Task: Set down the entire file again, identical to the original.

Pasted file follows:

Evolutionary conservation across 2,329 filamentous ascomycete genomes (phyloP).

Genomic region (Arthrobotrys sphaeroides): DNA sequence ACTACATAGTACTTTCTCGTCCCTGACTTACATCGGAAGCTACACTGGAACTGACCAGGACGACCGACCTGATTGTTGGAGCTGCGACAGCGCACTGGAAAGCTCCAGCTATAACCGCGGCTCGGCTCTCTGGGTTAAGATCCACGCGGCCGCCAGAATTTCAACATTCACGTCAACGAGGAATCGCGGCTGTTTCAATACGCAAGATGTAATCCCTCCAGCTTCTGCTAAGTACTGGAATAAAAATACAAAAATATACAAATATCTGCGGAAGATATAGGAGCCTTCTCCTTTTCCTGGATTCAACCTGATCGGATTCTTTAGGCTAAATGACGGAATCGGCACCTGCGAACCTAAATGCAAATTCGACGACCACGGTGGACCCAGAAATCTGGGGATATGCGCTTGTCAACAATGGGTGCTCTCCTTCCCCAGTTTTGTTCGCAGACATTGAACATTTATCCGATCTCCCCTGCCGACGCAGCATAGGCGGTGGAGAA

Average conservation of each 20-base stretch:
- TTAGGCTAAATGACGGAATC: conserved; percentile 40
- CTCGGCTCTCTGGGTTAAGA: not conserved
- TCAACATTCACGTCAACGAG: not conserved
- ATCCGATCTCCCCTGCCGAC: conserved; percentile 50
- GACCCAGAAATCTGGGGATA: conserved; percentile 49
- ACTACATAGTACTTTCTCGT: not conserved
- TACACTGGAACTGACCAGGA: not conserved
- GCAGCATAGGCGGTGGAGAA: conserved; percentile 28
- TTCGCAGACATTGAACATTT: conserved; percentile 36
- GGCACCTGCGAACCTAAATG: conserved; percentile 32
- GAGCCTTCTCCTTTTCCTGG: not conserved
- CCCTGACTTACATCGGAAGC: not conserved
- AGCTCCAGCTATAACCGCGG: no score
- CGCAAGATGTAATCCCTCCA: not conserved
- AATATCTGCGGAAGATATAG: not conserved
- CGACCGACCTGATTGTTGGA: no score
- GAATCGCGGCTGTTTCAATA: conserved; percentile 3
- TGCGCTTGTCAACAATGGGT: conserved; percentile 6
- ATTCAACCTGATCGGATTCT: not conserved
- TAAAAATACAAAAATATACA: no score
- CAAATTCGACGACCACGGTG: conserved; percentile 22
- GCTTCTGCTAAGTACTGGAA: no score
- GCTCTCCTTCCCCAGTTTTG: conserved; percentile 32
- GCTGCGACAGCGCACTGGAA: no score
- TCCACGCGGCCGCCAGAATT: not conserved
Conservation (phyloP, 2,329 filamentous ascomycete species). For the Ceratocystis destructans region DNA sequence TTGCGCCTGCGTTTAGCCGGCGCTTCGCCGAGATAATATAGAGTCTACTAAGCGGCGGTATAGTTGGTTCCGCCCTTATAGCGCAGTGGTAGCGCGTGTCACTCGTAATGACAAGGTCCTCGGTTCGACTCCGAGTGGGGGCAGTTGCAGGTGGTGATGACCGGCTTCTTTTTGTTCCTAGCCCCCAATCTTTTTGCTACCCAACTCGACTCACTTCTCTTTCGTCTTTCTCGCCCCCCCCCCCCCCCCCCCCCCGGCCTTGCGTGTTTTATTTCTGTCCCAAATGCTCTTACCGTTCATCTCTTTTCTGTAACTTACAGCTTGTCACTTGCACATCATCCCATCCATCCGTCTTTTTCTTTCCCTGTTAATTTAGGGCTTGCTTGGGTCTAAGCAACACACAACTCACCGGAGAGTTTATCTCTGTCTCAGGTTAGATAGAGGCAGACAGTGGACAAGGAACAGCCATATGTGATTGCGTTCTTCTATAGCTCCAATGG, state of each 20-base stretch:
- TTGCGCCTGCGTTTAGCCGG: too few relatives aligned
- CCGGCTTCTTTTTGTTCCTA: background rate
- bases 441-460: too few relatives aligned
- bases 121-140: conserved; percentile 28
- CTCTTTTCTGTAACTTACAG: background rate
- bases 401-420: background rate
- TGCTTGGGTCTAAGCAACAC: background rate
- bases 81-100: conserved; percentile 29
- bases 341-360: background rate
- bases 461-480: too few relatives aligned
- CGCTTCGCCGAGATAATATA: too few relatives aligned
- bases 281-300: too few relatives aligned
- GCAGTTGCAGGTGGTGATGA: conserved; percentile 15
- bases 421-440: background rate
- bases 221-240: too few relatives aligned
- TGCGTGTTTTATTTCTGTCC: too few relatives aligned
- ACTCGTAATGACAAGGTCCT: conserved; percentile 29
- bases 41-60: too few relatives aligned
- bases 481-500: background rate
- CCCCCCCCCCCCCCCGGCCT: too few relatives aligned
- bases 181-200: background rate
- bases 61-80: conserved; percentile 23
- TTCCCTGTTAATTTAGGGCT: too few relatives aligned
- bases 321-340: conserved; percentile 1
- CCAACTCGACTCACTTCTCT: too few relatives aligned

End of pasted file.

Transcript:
Evolutionary conservation across 2,329 filamentous ascomycete genomes (phyloP).

Genomic region (Arthrobotrys sphaeroides): DNA sequence ACTACATAGTACTTTCTCGTCCCTGACTTACATCGGAAGCTACACTGGAACTGACCAGGACGACCGACCTGATTGTTGGAGCTGCGACAGCGCACTGGAAAGCTCCAGCTATAACCGCGGCTCGGCTCTCTGGGTTAAGATCCACGCGGCCGCCAGAATTTCAACATTCACGTCAACGAGGAATCGCGGCTGTTTCAATACGCAAGATGTAATCCCTCCAGCTTCTGCTAAGTACTGGAATAAAAATACAAAAATATACAAATATCTGCGGAAGATATAGGAGCCTTCTCCTTTTCCTGGATTCAACCTGATCGGATTCTTTAGGCTAAATGACGGAATCGGCACCTGCGAACCTAAATGCAAATTCGACGACCACGGTGGACCCAGAAATCTGGGGATATGCGCTTGTCAACAATGGGTGCTCTCCTTCCCCAGTTTTGTTCGCAGACATTGAACATTTATCCGATCTCCCCTGCCGACGCAGCATAGGCGGTGGAGAA

Average conservation of each 20-base stretch:
- TTAGGCTAAATGACGGAATC: conserved; percentile 40
- CTCGGCTCTCTGGGTTAAGA: not conserved
- TCAACATTCACGTCAACGAG: not conserved
- ATCCGATCTCCCCTGCCGAC: conserved; percentile 50
- GACCCAGAAATCTGGGGATA: conserved; percentile 49
- ACTACATAGTACTTTCTCGT: not conserved
- TACACTGGAACTGACCAGGA: not conserved
- GCAGCATAGGCGGTGGAGAA: conserved; percentile 28
- TTCGCAGACATTGAACATTT: conserved; percentile 36
- GGCACCTGCGAACCTAAATG: conserved; percentile 32
- GAGCCTTCTCCTTTTCCTGG: not conserved
- CCCTGACTTACATCGGAAGC: not conserved
- AGCTCCAGCTATAACCGCGG: no score
- CGCAAGATGTAATCCCTCCA: not conserved
- AATATCTGCGGAAGATATAG: not conserved
- CGACCGACCTGATTGTTGGA: no score
- GAATCGCGGCTGTTTCAATA: conserved; percentile 3
- TGCGCTTGTCAACAATGGGT: conserved; percentile 6
- ATTCAACCTGATCGGATTCT: not conserved
- TAAAAATACAAAAATATACA: no score
- CAAATTCGACGACCACGGTG: conserved; percentile 22
- GCTTCTGCTAAGTACTGGAA: no score
- GCTCTCCTTCCCCAGTTTTG: conserved; percentile 32
- GCTGCGACAGCGCACTGGAA: no score
- TCCACGCGGCCGCCAGAATT: not conserved
Conservation (phyloP, 2,329 filamentous ascomycete species). For the Ceratocystis destructans region DNA sequence TTGCGCCTGCGTTTAGCCGGCGCTTCGCCGAGATAATATAGAGTCTACTAAGCGGCGGTATAGTTGGTTCCGCCCTTATAGCGCAGTGGTAGCGCGTGTCACTCGTAATGACAAGGTCCTCGGTTCGACTCCGAGTGGGGGCAGTTGCAGGTGGTGATGACCGGCTTCTTTTTGTTCCTAGCCCCCAATCTTTTTGCTACCCAACTCGACTCACTTCTCTTTCGTCTTTCTCGCCCCCCCCCCCCCCCCCCCCCCGGCCTTGCGTGTTTTATTTCTGTCCCAAATGCTCTTACCGTTCATCTCTTTTCTGTAACTTACAGCTTGTCACTTGCACATCATCCCATCCATCCGTCTTTTTCTTTCCCTGTTAATTTAGGGCTTGCTTGGGTCTAAGCAACACACAACTCACCGGAGAGTTTATCTCTGTCTCAGGTTAGATAGAGGCAGACAGTGGACAAGGAACAGCCATATGTGATTGCGTTCTTCTATAGCTCCAATGG, state of each 20-base stretch:
- TTGCGCCTGCGTTTAGCCGG: too few relatives aligned
- CCGGCTTCTTTTTGTTCCTA: background rate
- bases 441-460: too few relatives aligned
- bases 121-140: conserved; percentile 28
- CTCTTTTCTGTAACTTACAG: background rate
- bases 401-420: background rate
- TGCTTGGGTCTAAGCAACAC: background rate
- bases 81-100: conserved; percentile 29
- bases 341-360: background rate
- bases 461-480: too few relatives aligned
- CGCTTCGCCGAGATAATATA: too few relatives aligned
- bases 281-300: too few relatives aligned
- GCAGTTGCAGGTGGTGATGA: conserved; percentile 15
- bases 421-440: background rate
- bases 221-240: too few relatives aligned
- TGCGTGTTTTATTTCTGTCC: too few relatives aligned
- ACTCGTAATGACAAGGTCCT: conserved; percentile 29
- bases 41-60: too few relatives aligned
- bases 481-500: background rate
- CCCCCCCCCCCCCCCGGCCT: too few relatives aligned
- bases 181-200: background rate
- bases 61-80: conserved; percentile 23
- TTCCCTGTTAATTTAGGGCT: too few relatives aligned
- bases 321-340: conserved; percentile 1
- CCAACTCGACTCACTTCTCT: too few relatives aligned